We all know the value of culture – it is an integral part of our lives and provides an individual, a population, and a community with a unique identity and character. So why is culture competency important in emergency preparedness and disaster response?

There are various reasons why culture and disasters interconnect, according to Jane Harkey MSW, RNC of Rutgers University, who leads continuing education efforts for local preparedness and response initiatives:

  • People prepare, respond and recover from a disaster within the perspective of their culture (e.g.  beliefs, norms, rituals)
  • Culture provides a framework that is supportive and can provide social support to survivors in a disaster
  • Culture defines suitable behavior and provides individuals with a support system among a comparable social class creating a sense of community and shared vision for recovery within a community
  • Individuals and various groups responds differently in a disaster, making some groups more vulnerable than others
  • Vulnerable and minority groups are likely to suffer worse outcomes compared to other populations

The Cornerstone of Culturally Competency during the Disaster Cycle (C3DC) is a program developed by the Louisiana State University School of Nursing in New Orleans in 2011 to provide the necessary knowledge, attitudes and skills related to cultural competency in emergency preparedness and disaster response to help health care providers understand the impact that culture has on individuals and communities in a disaster. Cultural competency is an important strategy to reduce health disparities and improve quality of care, especially for individuals and communities facing a disaster situation. The C3DC program consists of twelve online courses, one hour each that focuses on nine vulnerable populations that are deemed as high risk for adverse outcomes from disasters:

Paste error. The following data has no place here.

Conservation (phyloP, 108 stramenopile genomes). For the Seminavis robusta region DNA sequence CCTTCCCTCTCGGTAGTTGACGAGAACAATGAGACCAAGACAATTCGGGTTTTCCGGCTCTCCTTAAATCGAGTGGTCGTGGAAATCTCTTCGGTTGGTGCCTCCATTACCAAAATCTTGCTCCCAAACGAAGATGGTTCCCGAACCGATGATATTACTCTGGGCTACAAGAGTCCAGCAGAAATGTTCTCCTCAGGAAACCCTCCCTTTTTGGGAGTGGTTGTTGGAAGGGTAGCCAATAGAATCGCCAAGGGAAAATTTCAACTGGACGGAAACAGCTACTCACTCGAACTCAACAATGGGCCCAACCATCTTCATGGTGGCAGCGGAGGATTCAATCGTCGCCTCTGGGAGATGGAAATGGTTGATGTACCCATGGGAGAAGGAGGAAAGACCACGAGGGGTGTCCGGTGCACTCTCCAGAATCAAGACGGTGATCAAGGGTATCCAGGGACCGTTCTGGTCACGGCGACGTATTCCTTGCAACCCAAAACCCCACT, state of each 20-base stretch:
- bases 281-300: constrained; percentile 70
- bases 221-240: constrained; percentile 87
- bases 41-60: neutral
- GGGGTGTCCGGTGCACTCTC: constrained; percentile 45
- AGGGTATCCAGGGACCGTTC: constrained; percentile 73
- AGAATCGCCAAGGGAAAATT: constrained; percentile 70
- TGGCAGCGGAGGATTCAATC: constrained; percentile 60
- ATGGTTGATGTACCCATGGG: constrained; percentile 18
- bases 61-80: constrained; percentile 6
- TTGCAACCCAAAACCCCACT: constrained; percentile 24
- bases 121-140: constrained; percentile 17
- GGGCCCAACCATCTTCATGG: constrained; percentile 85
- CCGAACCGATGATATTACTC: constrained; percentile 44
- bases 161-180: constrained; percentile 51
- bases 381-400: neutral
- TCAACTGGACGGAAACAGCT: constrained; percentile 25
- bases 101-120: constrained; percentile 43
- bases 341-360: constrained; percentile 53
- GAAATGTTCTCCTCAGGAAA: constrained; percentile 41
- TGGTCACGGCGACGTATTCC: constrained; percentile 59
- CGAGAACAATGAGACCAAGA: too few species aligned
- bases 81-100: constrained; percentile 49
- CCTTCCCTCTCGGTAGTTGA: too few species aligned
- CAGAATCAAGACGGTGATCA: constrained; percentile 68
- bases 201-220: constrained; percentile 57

1. Older adult/senior
  2. Obstetrics/perinatal/neonatal
  3. Medically needy/terminally ill
  4. Children/pediatrics
  5. Homeless
  6. Individuals with disabilities
  7. Individuals living in rural areas
  8. Mental illness
  9. Individuals with Limited English Proficiency (LEP)

The other three courses cover material such as basic disaster and emergency preparedness concepts and competencies.

The courses target nurses and nursing students, but social workers and other health care providers who participate in emergency preparedness and disaster relief may find the information useful in providing care and services to individuals in a disaster situation. Each course addresses specific interventions (e.g. emergency birth kit, mental health referrals, providing psychological first aid, utilizing risk assessment tools) for each of the vulnerable populations that may be beneficial in improving quality of care and health outcomes during each of the disaster phases. For more information, visit the Department of Health and Human Service, Disaster Information Management Research Center: http://disasterlit.nlm.nih.gov/record/6807.

Disclosure: This project is supported by funds from the Division of Nursing (DN), Bureau of Health Professions (BHPr), Health Resources and Services Administration (HRSA), Department of Health and Human Services (DHHS) under grant number D11HP22192.The information or content and conclusions are those of the author and should not be construed as the official position or policy of, nor should any official endorsement be inferred by, the DN, BHPr, HRSA, DHHS, or the US Government. There is no conflict of interest or relevant financial interest by the faculty or planners of this activity. There is no commercial support for this activity. There is no endorsement or any product by LSUHSC School of Nursing for this activity.